24 February 2009

More Information Than You Ever Wanted to Know on Honoleo

The below is a quick summary I wrote on Honoleo. For more information on my imaginary land, go here, here, or here.

The Modern history of Honoleo begins in 1836, when a prince deposed his father from the Sharkhan Throne and promoted a vision of a democracy across Honoleo. His vision was too soon to be practicable, as the British were busy pursuing control of India and Honoleo at the time, and the country was riven by religious strife and various smaller kingdoms, each vying for control.

Gradually the Free State of Honoleo gained traction, first through the Treaty of Salden and later through the establishment of a constitution that blended aspects of British and American government, ratified in 1840.

At two times in the nation's history (1889-1903 and 1928-1938), the ostensibly democratic governments were overthrown by the elites in the country who were concerned about stability and order, and afraid that the Free State was ill-equipped to deal with a fractious and slow-moving democratic system.

In 1925, Nishar Adimur sent a delegation to the World Congress of the Communist International, an act that enraged many of the traditional elites in Honoleo. The Taesianh followed up by electing one of the members of the delegation, Ason Tanhuri, to succeed Adimur as the nation's Amushara (magistrate) in 1926. While Tanhuri never called himself a Bolshevik, his relationship with communists in Honoleo was too close for the comfort of the military and the nation's political elite. A cabal of (predominantly Christian) businessmen, general officers of the military, leading nationalist academics and politicians deposed Tanhuri. For the remaining ten years, Honoleo was ruled formally by an "emergency committee" called the State Restoration and Development Council, headed by Darius Chaldan. The SRDC reined in inflation, increased employment, and fed a hungry Honolean war machine as the nation withstood an attempted Japanese invasion and later joined the Allies in World War II. The SRDC also attracted all sorts of nationalist, fascist insticts in Honoleo, and embedded state corporatism into Honolean governance for decades. Although the SRDC promulgated a new constitution for a reformulated republic in 1938 (The Federated Commonwealths of Honoleo), the emergency committee remained in force as a shadow government until mounting civil unrest and political pressure led to its dissolution on 10 December 1949. Thus, many liberals celebrate this date as the true birth of Honoleo's democracy.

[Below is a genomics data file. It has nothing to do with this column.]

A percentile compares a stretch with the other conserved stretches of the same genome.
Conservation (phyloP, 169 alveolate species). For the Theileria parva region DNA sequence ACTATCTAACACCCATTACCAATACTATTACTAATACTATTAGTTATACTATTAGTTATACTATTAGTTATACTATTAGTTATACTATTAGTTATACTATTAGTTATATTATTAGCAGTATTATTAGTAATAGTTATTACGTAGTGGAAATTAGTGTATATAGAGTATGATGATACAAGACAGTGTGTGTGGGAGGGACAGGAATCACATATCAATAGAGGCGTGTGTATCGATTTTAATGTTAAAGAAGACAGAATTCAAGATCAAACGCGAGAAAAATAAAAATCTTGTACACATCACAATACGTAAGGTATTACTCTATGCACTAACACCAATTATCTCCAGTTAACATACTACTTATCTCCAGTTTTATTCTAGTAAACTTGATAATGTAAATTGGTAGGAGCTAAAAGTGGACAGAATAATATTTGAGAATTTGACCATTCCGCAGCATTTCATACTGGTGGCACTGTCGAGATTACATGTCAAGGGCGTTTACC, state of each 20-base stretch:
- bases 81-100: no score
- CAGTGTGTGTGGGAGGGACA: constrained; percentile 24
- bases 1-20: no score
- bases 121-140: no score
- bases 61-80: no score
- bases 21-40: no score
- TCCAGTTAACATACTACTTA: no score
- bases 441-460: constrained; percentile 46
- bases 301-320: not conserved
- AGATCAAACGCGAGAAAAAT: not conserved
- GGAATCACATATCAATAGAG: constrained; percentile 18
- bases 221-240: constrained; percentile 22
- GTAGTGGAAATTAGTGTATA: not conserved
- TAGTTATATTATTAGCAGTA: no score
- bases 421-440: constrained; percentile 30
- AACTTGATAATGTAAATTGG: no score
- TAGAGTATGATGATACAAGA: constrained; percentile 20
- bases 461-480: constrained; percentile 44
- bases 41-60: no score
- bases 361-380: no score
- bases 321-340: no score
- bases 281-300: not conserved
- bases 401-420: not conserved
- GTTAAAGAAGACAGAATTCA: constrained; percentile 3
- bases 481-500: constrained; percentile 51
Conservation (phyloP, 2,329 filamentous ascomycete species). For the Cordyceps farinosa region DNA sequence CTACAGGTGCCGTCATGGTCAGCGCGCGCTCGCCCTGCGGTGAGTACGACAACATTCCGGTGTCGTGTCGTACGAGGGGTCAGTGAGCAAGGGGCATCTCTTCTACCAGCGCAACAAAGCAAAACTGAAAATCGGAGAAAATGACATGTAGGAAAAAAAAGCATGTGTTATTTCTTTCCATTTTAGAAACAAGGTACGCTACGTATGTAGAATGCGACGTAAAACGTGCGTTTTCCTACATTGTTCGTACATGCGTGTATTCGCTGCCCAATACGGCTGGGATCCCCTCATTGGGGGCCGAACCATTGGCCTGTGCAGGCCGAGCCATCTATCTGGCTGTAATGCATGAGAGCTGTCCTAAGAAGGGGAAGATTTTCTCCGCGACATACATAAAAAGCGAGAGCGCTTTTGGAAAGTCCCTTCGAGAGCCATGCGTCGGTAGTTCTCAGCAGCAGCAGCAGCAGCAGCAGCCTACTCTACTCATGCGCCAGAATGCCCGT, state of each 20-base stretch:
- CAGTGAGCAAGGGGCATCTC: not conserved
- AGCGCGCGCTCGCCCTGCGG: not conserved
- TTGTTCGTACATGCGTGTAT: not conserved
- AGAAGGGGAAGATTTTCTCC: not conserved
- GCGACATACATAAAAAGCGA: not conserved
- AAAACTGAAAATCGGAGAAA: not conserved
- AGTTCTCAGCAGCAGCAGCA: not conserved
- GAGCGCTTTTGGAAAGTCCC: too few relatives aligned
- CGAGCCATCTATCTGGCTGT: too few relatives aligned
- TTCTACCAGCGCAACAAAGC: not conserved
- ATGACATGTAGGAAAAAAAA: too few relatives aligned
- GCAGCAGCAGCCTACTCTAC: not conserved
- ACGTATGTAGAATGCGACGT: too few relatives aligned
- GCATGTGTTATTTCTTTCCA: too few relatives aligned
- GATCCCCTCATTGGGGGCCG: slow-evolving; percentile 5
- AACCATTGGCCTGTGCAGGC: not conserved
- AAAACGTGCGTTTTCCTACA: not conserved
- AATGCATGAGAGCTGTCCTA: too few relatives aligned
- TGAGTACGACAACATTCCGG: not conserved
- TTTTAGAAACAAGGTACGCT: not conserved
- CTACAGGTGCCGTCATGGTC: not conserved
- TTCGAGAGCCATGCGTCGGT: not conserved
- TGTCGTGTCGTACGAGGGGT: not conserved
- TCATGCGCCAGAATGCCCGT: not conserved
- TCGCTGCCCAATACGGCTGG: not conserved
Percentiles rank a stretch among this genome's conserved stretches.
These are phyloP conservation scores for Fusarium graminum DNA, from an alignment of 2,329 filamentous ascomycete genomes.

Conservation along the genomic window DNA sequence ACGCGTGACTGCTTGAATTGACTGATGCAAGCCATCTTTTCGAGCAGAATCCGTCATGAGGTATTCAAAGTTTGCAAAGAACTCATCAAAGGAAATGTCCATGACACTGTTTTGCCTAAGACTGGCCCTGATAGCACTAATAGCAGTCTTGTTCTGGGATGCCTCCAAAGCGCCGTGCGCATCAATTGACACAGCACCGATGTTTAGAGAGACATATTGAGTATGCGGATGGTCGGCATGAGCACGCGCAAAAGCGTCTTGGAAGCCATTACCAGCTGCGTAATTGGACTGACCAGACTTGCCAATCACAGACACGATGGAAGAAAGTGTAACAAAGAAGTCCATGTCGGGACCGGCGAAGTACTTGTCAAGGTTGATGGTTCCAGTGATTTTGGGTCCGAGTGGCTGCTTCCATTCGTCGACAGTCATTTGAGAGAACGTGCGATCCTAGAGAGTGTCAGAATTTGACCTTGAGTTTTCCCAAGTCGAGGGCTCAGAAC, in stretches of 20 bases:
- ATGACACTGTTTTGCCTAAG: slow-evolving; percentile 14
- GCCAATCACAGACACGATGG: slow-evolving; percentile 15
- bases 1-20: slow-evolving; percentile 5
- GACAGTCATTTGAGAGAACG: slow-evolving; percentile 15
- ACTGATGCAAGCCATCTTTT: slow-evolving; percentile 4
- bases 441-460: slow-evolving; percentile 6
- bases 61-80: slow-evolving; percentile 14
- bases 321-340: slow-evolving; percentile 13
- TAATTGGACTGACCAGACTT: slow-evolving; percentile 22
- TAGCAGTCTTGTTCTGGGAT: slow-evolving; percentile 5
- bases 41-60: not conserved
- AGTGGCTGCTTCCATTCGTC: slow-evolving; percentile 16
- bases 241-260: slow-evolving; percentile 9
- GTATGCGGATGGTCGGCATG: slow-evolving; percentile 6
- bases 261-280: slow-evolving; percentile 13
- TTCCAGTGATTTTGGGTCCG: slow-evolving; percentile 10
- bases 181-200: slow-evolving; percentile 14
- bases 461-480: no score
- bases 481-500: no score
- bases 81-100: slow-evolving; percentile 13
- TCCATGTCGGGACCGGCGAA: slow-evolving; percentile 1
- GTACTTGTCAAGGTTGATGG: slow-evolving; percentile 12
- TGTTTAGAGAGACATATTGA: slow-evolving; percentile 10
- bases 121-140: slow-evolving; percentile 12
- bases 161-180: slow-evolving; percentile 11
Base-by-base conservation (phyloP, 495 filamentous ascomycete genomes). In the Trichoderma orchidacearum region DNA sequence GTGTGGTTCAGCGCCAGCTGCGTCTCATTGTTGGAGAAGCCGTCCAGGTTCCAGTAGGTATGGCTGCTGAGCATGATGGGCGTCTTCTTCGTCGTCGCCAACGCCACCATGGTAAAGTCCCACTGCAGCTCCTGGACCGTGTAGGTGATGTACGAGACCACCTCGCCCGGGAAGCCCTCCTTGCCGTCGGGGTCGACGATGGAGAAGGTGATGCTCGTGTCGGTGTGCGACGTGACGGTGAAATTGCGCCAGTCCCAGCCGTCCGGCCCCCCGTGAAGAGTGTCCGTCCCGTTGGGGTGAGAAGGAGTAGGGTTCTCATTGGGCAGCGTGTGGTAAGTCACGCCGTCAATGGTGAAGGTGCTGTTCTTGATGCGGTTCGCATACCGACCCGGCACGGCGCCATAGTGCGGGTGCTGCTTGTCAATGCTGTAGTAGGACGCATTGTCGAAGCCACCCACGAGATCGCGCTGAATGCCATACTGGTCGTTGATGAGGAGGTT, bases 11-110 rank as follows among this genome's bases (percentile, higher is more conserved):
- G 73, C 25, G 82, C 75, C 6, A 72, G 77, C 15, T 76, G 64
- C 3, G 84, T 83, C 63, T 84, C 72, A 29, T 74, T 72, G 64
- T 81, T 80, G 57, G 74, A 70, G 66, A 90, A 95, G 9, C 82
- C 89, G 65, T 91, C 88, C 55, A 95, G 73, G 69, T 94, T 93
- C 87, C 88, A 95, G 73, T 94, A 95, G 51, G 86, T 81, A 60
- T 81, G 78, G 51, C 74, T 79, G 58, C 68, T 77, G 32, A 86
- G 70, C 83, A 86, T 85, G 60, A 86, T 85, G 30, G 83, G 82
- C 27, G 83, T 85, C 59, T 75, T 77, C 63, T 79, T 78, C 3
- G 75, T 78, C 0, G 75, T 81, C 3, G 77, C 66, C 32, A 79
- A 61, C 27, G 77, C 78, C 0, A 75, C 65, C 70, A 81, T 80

Honolean politics from 1950 through 1977 was defined by three themes: expansion of the welfare state, strident anticommunism, and Honolean nationalism. What is now known as Northern Honoleo was up until the mid-1930's a series of states, kingdoms, and tribal domains that was united in a Bolshevik-inspired revolution in 1936, giving rise to the Lean People's Republic. The LPR was a radical communist regime that was a persistent threat to the FCH, as both nations shared the nationalist ambition to unite the entire subcontinent under one flag - a dream that had been pursued by Honolean emperors for centuries. Dealing with the LPR was the dominant political issue of this era. It drove the FCH to seek ever closer ties with the United States although it pursued a social-democratic ideology akin to Europe. The FCH became a player in the cold war with the development of a secret nuclear arsenal. A bloody war launched in 1972 and a coup d'etat in the LPR resulted in the LPR's disollution in 1978. Honoleo was formally united on 4 October 1980.

Although communism was defeated in Honoleo in 1978, various chancellors found themselves mired in continuing conflicts throughout the 1980's, especially in Burma, where Honoleo engaged in a dirty war against drugrunners, guerillas, and terrorists in the northwest provinces of their neighbor. To this day, the FCH and Burma struggle to maintain normalcy in their bilateral relations.